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United States v. Maweu

United States District Court, W.D. Louisiana, Shreveport Division

September 12, 2019





         Before the Court is Petitioner Brian Musomba Maweu's (“Maweu”) pro se Motion to Vacate, Set Aside, or Correct Sentence under 28 U.S.C. § 2255 (Record Document 870). Maweu seeks to have his sentence corrected on the grounds of concealment of evidence of his alleged child molestation activities in Kenya and ineffective assistance of counsel. For the reasons discussed herein, Maweu's § 2255 Motion is DENIED.


         Maweu's prosecution centered around his involvement in Dreamboard, which was a membership-only internet forum created to facilitate the distribution of child pornography. See Record Document 824-2. Maweu became a member of Dreamboard on January 18, 2009. As a member, Maweu posted 121 images or files, 34 of which were posted in an exclusive section on the site dedicated to “homemade material.” See id. In addition, Maweu made multiple posts advertising the distribution of child pornography, and he also paid the fees required to maintain the bulletin board on the website. See id.

         In addition to his participation in Dreamboard, Maweu administered a separate online forum entitled “My African Girls.” See Record Document 890 at 4. The forum advertised photos and videos of Maweu molesting Kenyan children. Patrons of the “My African Girls” forum could request custom videos featuring specific girls engaged in specified sexual acts. See id. at 5.

         On November 9, 2011, a federal grand jury filed charges in a fourth Superseding Indictment against Maweu and 27 other co-defendants. See Record Document 506. The indictment alleged four counts against Maweu including: (1) engaging in a child exploitation enterprise; (2) conspiring to advertise the distribution of child pornography; (3) conspiring to distribute child pornography; and (4) one count of forfeiture. See id.

         On April 9, 2015, Maweu plead guilty to Count One of the indictment-engaging in a child exploitation enterprise. See Record Document 822. On September 28, 2015, the Court sentenced him to life in prison with a lifetime term of supervised release. See Record Document 838. Maweu appealed his sentence. See Record Document 839. On August 18, 2016, the Fifth Circuit Court of Appeals affirmed his sentence. See Record Document 869. On September 8, 2016, Maweu filed the instant § 2255 Motion. See Record Documents 870 and 872. The Government answered the motion on November 16, 2016. See Record Document 890. Maweu replied to the Government's answer on December 22, 2016. See Record Document 895.[1]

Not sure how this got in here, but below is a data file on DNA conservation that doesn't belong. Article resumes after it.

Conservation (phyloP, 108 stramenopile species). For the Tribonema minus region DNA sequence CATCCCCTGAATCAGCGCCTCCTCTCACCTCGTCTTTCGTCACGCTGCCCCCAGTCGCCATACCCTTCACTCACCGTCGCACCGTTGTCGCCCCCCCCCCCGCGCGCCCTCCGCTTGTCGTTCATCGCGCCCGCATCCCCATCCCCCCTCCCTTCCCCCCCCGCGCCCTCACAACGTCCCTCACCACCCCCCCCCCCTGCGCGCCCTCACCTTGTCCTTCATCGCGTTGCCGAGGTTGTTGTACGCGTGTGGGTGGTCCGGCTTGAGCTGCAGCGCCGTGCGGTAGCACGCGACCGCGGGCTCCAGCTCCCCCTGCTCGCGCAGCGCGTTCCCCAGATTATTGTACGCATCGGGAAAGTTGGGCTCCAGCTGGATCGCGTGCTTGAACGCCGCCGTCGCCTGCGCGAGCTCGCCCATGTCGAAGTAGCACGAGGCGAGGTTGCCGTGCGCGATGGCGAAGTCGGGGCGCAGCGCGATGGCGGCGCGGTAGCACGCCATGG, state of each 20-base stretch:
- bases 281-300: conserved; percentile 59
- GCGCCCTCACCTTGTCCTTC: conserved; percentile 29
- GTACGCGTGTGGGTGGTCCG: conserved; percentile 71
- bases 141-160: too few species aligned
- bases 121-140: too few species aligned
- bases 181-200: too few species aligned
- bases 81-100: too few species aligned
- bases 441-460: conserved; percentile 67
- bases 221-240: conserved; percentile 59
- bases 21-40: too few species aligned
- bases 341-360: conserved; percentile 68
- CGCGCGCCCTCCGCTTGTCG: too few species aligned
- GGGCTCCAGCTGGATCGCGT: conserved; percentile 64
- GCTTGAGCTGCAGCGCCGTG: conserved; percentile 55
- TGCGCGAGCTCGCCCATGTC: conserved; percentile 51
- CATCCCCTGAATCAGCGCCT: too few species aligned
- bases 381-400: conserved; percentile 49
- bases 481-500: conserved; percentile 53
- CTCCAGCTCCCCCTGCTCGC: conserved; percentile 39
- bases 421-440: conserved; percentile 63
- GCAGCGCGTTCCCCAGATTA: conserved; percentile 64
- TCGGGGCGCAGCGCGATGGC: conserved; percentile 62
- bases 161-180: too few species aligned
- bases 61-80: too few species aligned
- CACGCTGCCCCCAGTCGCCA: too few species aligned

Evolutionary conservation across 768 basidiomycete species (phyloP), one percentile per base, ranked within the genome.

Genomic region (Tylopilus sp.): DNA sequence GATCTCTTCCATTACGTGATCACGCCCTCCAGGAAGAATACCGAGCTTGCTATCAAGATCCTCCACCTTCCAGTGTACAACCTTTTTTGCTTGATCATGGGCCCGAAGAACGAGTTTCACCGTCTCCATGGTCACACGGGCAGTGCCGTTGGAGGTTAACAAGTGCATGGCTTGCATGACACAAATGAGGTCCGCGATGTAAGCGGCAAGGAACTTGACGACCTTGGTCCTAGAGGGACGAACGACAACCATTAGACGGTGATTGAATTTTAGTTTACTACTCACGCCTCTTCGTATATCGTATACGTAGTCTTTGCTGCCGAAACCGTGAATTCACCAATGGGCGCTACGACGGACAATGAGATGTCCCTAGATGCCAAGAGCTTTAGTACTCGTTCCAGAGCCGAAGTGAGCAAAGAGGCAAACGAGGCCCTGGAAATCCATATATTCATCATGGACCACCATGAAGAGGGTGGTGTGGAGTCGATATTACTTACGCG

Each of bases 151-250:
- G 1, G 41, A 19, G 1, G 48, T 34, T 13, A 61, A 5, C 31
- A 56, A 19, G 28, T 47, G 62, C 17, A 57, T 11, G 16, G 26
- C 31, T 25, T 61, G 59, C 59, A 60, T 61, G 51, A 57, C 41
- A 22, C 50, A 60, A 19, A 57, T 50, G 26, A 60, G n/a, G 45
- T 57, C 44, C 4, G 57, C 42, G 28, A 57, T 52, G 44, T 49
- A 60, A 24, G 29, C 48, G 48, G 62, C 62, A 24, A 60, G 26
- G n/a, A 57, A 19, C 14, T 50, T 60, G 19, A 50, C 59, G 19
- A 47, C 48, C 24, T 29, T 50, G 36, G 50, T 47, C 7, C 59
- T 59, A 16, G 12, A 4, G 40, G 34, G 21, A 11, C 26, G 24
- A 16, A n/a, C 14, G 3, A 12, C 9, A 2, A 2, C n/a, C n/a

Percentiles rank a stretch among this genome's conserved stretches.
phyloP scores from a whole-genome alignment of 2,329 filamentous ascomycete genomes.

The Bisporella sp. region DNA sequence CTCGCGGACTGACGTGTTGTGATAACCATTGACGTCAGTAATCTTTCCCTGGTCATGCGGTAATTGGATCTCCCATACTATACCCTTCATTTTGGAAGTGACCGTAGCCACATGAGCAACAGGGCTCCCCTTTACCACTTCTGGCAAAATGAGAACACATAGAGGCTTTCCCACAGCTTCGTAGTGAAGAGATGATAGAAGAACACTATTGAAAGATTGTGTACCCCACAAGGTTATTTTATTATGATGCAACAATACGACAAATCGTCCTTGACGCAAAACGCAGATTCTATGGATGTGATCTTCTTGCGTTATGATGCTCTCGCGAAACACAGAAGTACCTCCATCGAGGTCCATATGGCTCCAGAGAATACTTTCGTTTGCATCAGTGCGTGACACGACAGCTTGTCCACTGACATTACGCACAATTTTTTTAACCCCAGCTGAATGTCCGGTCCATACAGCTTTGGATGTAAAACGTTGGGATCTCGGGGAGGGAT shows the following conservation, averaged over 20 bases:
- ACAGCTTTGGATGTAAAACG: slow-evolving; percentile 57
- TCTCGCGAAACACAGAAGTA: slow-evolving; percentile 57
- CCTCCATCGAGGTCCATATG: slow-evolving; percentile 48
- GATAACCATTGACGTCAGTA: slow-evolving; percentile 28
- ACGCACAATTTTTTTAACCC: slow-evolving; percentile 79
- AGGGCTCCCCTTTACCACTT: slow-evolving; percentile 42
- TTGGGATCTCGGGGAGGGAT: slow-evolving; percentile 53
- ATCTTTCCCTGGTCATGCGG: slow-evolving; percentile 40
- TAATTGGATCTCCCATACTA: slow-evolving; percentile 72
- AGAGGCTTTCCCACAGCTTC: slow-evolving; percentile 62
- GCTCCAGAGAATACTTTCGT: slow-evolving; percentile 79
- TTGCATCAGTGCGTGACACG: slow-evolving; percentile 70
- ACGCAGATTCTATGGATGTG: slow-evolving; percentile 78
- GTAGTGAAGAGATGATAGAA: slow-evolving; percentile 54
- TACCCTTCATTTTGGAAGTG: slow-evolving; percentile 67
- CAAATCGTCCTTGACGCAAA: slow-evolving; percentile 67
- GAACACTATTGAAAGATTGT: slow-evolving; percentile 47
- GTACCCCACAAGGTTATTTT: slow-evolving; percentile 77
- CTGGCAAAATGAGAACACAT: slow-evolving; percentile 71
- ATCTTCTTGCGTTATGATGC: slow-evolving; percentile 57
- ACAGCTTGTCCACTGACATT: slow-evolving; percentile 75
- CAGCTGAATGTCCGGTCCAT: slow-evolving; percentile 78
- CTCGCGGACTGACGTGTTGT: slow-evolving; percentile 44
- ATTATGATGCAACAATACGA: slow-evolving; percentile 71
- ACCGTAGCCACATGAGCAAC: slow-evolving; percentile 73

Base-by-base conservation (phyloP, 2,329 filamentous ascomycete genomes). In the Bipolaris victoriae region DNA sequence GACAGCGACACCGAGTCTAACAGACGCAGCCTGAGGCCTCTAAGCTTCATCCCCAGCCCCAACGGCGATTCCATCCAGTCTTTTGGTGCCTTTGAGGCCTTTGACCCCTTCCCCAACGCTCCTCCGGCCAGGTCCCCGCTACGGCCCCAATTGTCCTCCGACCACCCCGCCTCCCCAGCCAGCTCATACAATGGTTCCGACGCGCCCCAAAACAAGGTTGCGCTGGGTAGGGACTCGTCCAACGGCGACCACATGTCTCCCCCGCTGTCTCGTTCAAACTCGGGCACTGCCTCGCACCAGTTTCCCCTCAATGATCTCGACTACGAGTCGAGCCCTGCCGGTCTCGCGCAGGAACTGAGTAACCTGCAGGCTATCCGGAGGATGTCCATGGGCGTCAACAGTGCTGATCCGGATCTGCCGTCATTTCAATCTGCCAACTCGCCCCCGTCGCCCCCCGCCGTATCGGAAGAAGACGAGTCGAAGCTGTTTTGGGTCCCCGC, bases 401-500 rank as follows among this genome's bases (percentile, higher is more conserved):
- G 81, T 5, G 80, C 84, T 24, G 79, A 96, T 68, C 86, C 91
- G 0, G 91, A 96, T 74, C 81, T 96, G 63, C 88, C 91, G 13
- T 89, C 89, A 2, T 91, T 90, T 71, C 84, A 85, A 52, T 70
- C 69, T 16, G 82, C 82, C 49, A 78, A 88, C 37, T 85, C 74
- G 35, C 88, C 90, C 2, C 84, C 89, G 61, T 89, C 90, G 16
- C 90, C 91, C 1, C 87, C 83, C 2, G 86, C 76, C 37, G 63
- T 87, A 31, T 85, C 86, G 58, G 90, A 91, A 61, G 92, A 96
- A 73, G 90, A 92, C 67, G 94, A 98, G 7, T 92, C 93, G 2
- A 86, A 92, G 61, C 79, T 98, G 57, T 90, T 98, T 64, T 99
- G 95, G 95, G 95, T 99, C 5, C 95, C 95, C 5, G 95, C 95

I. Legal Standard

         A. Section 2255

         The federal habeas corpus remedy is contained in 28 U.S.C. § 2255, which provides that a prisoner serving a federal sentence may make a motion to vacate, set aside, or correct his sentence within a year after his conviction has become final. Review under § 2255 is limited to four grounds: (1) the sentence was imposed in violation of the Constitution or laws of the United States; (2) the court was without jurisdiction to impose the sentence; (3) the sentence exceeds the statutory maximum sentence; or (4) the sentence is otherwise subject to collateral attack. See 28 U.S.C. § 2255(a).

         After accepting a guilty plea and exhaustion of a defendant's right to appeal, the Court is “entitled to presume that the defendant stands fairly and finally convicted.” United States v. Shaid, 937 F.2d 228, 231-32 (5th Cir. 1991), quoting United States v. Frady, 456 U.S. 152, 164, 102 S.Ct. 1584, 1592 (1982). As explained by the Supreme Court, “our trial and appellate procedures are not so unreliable that we may not afford their completed operation any binding effect beyond the next in a series of endless postconviction collateral attacks . . . to the contrary, a final judgment commands respect.” Frady, 456 U.S. at 164-65, 102 S.Ct. at 1593.

         Consequently, a § 2255 motions is to be used sparingly as a defendant can only challenge a final conviction on constitutional or jurisdictional issues. See Shaid, 937 F.2d at 232. Section 2255 motions are “reserved for transgressions of constitutional rights and for a narrow range of injuries that could not have been raised on direct appeal and would, if condoned, result in a complete miscarriage of justice.” United States v. Vaughn, 955 F.2d 367, 368 (5th Cir. 1992) (citations omitted). Furthermore, ...

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